The Sun at Night


Ivor Tymchak has a numinous experience at Light Night

It’s like some hoary old tale of redemption; after years of dissolute experiences in soulless art galleries I resign myself to never rediscovering that thing of beauty I once knew as an innocent young child gazing at the wonders of art, when I blindly stumble into a church late at night and by either luck or divine intervention I experience a vision that shakes me to my very core and I emerge from the experience as a newborn child of the universe once more.

But that’s exactly what happened during Light Night.

I initially went round the British Art Show at Leeds Art Gallery with a familiar sense of growing disappointment and irritation before observing some of the nice community activities in the public spaces. Later, I sat on a bench to consider my options: going home was favourite but I had the official Light Night booklet with me so I flicked through that before making my move. One item caught my eye – The Sun at Night by David Henckel, an installed at Leeds Cathedral. Intrigued, I decided to make that my last visit.

What I encountered upon entering nearly made me prostrate myself – it was the perfect fusion of the holy trinity – science, art and religion.

Hanging above the altar was a diaphanous shroud and on it was projected a high definition time lapse film of the sun as shot by NASA’s Solar Dynamic Observatory. A year had been condensed into thirty minutes. Dominating the altar were enormous speakers emitting a soundtrack of chaos. I had to sit down and contemplate this phenomenon.

As the burning sun slowly rotated like an apparition of the Holy Ghost the sounds of creation bounced around the cold, prayer-soaked rock of the church. I was mesmerized. The filtered images showing the roiling surface of the sun represented the apotheosis of human achievement through technology. Juxtaposed with the ancient worship of the ineffable and heightened by the booming voice of god this created a sublime moment in the profound, the sacred, and the immaculate.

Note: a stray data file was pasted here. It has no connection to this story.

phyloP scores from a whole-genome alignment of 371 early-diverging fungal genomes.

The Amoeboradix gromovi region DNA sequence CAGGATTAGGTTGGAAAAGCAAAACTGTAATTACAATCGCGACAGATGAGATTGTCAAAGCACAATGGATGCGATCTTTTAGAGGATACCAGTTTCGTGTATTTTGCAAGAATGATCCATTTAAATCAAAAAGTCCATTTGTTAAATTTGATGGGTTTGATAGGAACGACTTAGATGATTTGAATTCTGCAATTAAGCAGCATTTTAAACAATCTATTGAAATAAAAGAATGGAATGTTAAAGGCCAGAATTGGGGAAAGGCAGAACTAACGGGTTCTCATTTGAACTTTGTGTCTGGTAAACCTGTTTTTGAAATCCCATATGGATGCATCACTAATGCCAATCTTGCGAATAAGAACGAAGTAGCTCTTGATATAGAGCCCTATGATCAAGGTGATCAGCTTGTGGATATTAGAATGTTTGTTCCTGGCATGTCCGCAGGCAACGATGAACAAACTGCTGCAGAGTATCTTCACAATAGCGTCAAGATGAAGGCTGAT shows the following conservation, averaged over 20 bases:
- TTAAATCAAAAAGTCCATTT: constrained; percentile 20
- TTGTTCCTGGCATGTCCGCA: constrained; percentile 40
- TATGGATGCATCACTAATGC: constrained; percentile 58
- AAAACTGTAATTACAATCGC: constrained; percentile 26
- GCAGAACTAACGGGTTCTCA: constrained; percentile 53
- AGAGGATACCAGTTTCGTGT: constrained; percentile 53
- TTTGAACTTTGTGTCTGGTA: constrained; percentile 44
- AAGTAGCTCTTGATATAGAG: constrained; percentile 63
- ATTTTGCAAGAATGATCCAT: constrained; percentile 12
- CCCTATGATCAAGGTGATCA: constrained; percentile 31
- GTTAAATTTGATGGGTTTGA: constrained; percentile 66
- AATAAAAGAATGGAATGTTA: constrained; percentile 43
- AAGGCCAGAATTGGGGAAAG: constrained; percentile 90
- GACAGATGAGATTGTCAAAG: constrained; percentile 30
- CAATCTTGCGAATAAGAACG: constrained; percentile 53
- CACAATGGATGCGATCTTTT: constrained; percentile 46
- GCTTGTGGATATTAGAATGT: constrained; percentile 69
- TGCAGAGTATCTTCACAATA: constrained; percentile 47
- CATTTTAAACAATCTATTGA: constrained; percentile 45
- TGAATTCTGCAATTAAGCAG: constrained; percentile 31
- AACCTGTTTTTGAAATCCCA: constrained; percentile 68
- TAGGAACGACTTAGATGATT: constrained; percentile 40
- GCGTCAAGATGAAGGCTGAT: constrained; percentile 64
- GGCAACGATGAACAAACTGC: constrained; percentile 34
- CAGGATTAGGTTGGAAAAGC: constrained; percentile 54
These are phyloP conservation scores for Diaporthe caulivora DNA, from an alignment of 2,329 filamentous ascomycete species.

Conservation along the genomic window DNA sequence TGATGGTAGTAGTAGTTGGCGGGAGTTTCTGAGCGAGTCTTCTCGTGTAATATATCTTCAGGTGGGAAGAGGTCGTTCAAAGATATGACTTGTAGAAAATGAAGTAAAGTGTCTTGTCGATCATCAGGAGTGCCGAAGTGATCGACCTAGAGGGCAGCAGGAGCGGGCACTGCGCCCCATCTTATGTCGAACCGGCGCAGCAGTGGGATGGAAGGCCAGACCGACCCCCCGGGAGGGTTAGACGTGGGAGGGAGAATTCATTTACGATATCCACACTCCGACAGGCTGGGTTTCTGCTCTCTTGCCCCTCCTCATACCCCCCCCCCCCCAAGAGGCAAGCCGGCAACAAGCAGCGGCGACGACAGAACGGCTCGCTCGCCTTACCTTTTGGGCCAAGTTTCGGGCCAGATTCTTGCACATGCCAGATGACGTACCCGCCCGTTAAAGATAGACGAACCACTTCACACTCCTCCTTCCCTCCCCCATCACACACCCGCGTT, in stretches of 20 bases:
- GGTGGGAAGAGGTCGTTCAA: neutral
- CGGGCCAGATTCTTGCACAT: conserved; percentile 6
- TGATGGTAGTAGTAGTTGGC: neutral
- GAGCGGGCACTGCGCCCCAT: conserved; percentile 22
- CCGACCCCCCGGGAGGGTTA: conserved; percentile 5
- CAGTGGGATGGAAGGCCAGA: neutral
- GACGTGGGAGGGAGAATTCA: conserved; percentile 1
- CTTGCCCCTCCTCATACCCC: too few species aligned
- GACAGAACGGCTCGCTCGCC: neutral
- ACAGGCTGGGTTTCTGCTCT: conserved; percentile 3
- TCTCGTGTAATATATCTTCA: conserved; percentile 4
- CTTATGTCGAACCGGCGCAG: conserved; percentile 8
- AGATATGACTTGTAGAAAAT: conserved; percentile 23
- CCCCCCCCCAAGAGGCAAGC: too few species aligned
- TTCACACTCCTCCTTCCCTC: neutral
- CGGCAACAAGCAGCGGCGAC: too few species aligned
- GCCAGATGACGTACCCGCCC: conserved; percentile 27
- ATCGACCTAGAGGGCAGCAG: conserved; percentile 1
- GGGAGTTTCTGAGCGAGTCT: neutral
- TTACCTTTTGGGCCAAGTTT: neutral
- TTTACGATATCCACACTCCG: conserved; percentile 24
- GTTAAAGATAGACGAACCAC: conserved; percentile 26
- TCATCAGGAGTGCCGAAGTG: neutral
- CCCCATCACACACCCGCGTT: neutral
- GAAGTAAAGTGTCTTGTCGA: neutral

Photographers took it in turns to approach the altar and genuflect before the vision as they steadied themselves for their communion with the sun, their cameras reciting the liturgy of modern prayer – ‘click, click, click’.

Eventually, the miracle passed and the sun disappeared along with the sounds and there was a brief silence in the cathedral. Then, just like in life, the sun appeared again and the cycle repeated itself as it has done for billions of years.

All of life owes its existence to the sun – the sun IS god.

I’m sure the installation works well enough in an art galley or shopping centre but the choice of a cathedral was truly inspired. This is Art on a monumental scale and it achieves its ultimate purpose – to invoke awe.

My only criticism of an otherwise perfect work of art is that the projected image of the sun should have been ten times bigger. They should also host this installation in every Cathedral in the land on special holy days. I, for one, will be a regular church-going citizen as a result.